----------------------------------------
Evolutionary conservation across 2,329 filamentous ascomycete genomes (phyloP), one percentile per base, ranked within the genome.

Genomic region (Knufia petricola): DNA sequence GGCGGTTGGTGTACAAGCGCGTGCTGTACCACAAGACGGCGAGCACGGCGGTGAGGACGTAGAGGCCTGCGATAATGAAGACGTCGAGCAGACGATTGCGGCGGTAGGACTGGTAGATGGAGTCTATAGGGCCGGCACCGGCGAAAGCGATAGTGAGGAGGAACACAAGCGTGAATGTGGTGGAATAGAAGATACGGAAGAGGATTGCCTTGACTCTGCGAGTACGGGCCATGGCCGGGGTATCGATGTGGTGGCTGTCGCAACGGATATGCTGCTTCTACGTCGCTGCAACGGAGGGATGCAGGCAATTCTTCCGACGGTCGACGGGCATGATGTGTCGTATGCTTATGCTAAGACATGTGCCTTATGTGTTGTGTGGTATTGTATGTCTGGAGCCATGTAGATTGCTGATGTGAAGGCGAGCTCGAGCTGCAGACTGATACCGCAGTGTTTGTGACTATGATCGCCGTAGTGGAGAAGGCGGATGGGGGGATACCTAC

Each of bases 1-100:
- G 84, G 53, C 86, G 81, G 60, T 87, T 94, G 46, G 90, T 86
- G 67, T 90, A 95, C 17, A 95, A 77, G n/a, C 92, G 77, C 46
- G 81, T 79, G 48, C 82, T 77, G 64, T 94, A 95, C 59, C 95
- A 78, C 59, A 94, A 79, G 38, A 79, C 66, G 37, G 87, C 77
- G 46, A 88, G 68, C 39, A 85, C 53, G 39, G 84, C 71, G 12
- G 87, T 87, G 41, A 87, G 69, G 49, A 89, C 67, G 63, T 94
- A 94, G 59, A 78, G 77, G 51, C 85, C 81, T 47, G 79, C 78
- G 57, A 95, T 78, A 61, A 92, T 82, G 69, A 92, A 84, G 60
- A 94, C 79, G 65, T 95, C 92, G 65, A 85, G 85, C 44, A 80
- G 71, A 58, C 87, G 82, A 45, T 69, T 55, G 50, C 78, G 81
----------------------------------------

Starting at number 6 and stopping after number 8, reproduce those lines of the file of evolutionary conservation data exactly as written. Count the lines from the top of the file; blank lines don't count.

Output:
- G 81, T 79, G 48, C 82, T 77, G 64, T 94, A 95, C 59, C 95
- A 78, C 59, A 94, A 79, G 38, A 79, C 66, G 37, G 87, C 77
- G 46, A 88, G 68, C 39, A 85, C 53, G 39, G 84, C 71, G 12